A major exhibition at the British Museum has no comprehensive answer as to why the Romans never invaded Ireland. GERARD CASSINI reports
THE British Museum has just opened its fascinating exhibition Legion: Life in the Roman Empire. The empire — one that stretched from the southerly reaches of Scotland to the Red Sea, occupying more than a million square miles — was propped up partly by a huge, well drilled army and a large administrative cohort. Basically a huge civil service alongside an elite officer corps and legions of soldiers kept the show on the road.
This British Museum exhibition, which continues until June 23, 2024, draws these threads together and explains how the empire ran — focusing on everything from family life on the fort, to the brutality of the battlefield. Everything from armour to cuisine. And ablution too — the Roman bathhouse was a sophisticated piece, not just of architecture, but engineering too. A huge amount of ingenuity went into making life more comfortable.
Of course the one place that is not mentioned in the exhibition is Ireland. The Roman Empire never occupied Hibernia, ‘the Land of Winter’ as they named the misty island to the west.
So why did the Roman legions never venture across the Irish Sea? Well, the short answer is, they did. At Drumanagh, in present Fingal County, some sort of trading depot evidently had been established. Roman coins, metal ware and fragments of pottery have all been found there.
But the handful of Romans who lived there — possibly some sort of traders as well as a few scouts, certainly didn’t settle. They came, they saw, they headed home.
Those early visitors probably came from somewhere near Hadrian’s Wall in Scotland, and worked their way south.
It’s possible that some of 20,000 legionaries stationed on Anglesey might have made the journey around AD60, but the Irish Sea crossing at that point is far greater there than further north. The Romans were never as comfortable as mariners as the Greeks or the Phoenicians.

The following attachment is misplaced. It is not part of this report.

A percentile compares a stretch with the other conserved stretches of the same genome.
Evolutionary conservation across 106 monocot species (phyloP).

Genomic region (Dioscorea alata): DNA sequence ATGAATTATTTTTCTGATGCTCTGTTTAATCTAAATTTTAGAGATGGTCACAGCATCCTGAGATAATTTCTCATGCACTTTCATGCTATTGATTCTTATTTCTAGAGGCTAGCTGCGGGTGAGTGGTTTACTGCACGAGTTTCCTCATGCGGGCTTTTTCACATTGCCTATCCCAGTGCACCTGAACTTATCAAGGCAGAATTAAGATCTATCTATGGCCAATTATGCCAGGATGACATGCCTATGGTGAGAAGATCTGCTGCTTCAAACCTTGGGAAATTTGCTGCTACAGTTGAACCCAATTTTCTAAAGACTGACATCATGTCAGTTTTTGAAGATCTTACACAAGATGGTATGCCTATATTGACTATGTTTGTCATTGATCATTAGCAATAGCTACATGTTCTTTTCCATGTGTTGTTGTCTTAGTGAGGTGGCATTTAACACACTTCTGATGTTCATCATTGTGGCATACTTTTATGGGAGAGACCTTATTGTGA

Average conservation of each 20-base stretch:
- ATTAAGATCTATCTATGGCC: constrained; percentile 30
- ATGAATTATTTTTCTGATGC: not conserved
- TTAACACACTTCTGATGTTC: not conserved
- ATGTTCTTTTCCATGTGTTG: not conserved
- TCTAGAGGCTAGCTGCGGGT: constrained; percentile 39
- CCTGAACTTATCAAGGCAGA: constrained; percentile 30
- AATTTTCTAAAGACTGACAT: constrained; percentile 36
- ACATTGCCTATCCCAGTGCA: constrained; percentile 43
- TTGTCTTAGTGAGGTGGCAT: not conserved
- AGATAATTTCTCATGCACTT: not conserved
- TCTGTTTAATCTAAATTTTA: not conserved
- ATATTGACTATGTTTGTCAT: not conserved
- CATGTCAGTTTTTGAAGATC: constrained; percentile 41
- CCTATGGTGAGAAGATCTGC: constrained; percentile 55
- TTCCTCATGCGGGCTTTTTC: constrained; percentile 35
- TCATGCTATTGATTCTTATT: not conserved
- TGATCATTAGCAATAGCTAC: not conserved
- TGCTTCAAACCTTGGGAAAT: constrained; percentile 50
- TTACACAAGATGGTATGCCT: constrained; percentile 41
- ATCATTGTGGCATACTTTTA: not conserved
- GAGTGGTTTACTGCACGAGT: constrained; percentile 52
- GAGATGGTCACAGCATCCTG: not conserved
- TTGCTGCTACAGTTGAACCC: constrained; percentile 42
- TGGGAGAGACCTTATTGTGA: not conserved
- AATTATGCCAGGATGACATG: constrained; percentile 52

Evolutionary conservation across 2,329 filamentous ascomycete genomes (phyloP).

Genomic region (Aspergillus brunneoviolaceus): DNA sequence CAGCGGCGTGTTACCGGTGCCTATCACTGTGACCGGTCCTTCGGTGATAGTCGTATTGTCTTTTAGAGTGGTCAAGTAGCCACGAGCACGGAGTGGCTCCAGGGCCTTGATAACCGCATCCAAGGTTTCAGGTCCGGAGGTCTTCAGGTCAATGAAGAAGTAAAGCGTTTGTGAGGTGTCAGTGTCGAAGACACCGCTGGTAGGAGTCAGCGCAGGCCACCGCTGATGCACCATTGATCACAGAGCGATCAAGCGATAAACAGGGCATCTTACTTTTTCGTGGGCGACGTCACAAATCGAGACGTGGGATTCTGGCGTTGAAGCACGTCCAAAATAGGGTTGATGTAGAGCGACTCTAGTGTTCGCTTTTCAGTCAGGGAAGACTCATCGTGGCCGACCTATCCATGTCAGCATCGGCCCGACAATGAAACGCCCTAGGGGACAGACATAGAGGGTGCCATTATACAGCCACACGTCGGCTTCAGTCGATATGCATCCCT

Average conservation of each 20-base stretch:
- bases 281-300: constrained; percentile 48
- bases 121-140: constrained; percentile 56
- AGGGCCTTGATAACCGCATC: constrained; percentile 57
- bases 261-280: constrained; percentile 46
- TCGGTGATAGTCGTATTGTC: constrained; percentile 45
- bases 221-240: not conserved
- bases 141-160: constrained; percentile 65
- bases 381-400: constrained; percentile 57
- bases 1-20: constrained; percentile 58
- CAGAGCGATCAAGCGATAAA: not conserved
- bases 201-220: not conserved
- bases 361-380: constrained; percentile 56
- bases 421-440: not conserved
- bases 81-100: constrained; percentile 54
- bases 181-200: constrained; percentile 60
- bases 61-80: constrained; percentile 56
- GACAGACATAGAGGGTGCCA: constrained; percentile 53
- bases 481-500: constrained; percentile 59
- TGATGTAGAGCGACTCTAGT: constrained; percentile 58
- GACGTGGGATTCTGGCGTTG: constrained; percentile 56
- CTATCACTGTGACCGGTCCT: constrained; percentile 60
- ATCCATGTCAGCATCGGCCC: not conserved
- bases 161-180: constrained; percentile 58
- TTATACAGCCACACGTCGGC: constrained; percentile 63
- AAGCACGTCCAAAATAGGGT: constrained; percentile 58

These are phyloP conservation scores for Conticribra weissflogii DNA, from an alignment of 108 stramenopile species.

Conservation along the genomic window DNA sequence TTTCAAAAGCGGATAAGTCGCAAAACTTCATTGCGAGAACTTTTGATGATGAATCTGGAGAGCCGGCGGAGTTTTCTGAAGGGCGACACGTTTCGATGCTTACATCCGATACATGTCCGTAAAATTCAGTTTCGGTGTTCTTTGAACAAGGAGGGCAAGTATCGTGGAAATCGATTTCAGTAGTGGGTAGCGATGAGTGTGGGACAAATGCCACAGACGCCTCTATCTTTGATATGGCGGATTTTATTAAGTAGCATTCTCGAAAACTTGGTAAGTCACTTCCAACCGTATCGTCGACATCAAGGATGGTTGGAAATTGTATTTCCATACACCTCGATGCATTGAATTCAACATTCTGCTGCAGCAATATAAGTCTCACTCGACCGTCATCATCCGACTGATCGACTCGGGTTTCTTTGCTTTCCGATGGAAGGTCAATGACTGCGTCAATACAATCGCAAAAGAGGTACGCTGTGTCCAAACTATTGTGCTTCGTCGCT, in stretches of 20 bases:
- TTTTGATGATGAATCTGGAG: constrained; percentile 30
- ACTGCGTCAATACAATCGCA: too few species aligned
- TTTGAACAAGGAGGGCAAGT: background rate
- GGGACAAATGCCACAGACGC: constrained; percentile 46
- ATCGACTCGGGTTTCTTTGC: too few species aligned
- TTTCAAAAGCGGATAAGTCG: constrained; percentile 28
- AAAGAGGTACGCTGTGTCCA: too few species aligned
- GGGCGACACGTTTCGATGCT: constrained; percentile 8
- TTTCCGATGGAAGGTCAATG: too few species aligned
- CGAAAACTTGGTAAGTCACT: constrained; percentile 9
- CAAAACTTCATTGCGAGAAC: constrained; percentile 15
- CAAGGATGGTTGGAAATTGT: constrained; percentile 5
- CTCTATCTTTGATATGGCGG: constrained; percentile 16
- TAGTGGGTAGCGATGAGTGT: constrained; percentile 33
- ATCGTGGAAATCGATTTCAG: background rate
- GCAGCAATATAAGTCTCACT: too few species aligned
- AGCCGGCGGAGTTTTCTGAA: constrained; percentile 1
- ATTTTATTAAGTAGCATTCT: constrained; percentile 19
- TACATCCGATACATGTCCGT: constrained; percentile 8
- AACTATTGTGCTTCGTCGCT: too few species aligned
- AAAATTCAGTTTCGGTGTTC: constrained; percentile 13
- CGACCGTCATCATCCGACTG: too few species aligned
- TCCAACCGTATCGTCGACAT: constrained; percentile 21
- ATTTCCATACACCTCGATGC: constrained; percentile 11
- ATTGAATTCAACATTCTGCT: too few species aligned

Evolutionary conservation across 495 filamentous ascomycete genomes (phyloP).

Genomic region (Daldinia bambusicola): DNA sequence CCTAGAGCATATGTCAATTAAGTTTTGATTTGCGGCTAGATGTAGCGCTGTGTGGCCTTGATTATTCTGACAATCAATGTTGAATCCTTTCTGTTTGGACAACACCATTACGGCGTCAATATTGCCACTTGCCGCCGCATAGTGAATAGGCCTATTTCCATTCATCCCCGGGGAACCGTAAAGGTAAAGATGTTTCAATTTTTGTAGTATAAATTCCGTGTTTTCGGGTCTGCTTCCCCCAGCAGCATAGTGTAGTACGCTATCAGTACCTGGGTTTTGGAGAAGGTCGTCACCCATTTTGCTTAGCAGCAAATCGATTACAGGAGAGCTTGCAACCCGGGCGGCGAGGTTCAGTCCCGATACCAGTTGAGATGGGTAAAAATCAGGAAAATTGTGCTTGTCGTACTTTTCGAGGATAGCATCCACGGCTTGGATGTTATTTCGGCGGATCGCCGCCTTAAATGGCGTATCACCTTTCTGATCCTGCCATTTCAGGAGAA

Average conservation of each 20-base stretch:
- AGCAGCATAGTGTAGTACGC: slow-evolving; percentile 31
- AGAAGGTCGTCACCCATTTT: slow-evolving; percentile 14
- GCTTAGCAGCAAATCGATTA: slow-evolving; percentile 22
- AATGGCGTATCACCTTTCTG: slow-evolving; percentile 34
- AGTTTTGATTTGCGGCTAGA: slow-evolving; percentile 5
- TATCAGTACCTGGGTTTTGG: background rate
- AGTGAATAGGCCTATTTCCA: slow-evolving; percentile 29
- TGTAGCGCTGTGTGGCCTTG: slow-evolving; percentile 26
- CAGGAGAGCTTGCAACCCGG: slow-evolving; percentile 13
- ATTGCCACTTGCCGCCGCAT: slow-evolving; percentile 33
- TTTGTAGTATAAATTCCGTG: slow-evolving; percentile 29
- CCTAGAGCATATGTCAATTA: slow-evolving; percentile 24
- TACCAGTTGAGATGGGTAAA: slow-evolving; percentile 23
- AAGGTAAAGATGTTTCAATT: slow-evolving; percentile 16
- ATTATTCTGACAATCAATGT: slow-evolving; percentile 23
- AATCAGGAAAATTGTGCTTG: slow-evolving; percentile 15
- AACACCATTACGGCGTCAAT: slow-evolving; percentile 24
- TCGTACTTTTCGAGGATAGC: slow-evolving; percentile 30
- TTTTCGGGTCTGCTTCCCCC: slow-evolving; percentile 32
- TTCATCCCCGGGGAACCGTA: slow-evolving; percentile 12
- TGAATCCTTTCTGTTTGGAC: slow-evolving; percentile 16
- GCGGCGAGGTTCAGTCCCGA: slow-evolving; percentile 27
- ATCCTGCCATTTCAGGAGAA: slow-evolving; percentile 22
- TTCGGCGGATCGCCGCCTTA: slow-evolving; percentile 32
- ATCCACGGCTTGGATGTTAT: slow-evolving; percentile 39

Nonetheless, that number of troops on the island of Anglesey may have presaged an invasion of Ireland, possibly as part of the great Roman outreach programme.
Alternatively, scouts may have returned after their reconnoitering visit and let it be known that, rationally speaking, the cost/ benefit analysis wasn’t worthwhile.
To copper-fasten that decision, trouble began brewing on Britannia’s eastern flank. Boudicca, queen of the Iceni, had launched a rebellion in southeast England. Any thoughts of committing troops to an Irish frolic would have been quickly dispensed with.
But there was possibly another reason for Ireland not tempting the Romans.. Much of the expansion of the Roman Empire was driven by individuals seeking out glory, a glory that would give them greater authority at home. This happened during the years of the Republic, when there was a continual scramble for power —if you conquered lands abroad, it showed you had a bit of muscle, you were somebody to be reckoned with; this converted into political power.
But change came with the beginning of the Imperial system. Now the Emperor was in charge, rather than power being dispersed and open for competition. It was closed and concentrated in one man, the Emperor.
Octavian Augustus was the man in charge when the Romans occupied Britain, and wily leader that he was, saw that there was no benefit for him or for the Empire in expanding into a land which appeared to offer little return. The manpower required to mount an invasion, or even an expeditionary force, just wasn’t worth it.
Triumphantly returning from Hibernia would have counted for little. A parade down the Appian Way in Rome proclaiming, “Hey! You know that song ‘You’ll never beat the Irish’? Well, we’ve just beaten them!” would have made no impression on the average Roman. But political stability at home did count.
Thus Ireland lay undisturbed during the Roman occupation of Britain, and right through the Middle Ages until the Vikings arrived.
The Irish used that time wisely, and it had far reaching consequences, not just for Ireland, but for the rest of Europe. And ironically, it helped preserve much of the civilisation that Rome had been responsible for.
This was Ireland’s golden age of ‘Saints and Scholars’, a testament to the cultural extravaganza Irish monks produced at a time when the rest of Europe was sinking into the Dark Ages, ravaged by various tribes of Goths, Visigoths and Vandals. The Roman Empire had collapsed, and Christendom was in danger of imploding. Rome, the cradle of world history, was no more.
But Irish monks kept the Gospels alive, partly through their intricate artwork in the illuminated manuscripts, and subsequently Irish missionaries would venture out into Britain and mainland Europe to re-introduce learning, art and culture back into the continent.
Legion: life in the Roman army sees the British Museum partnering with Horrible Histories, author Terry Deary and illustrator Martin Brown’s bestselling book series, for the exhibition
The exhibition runs until June 23, 2024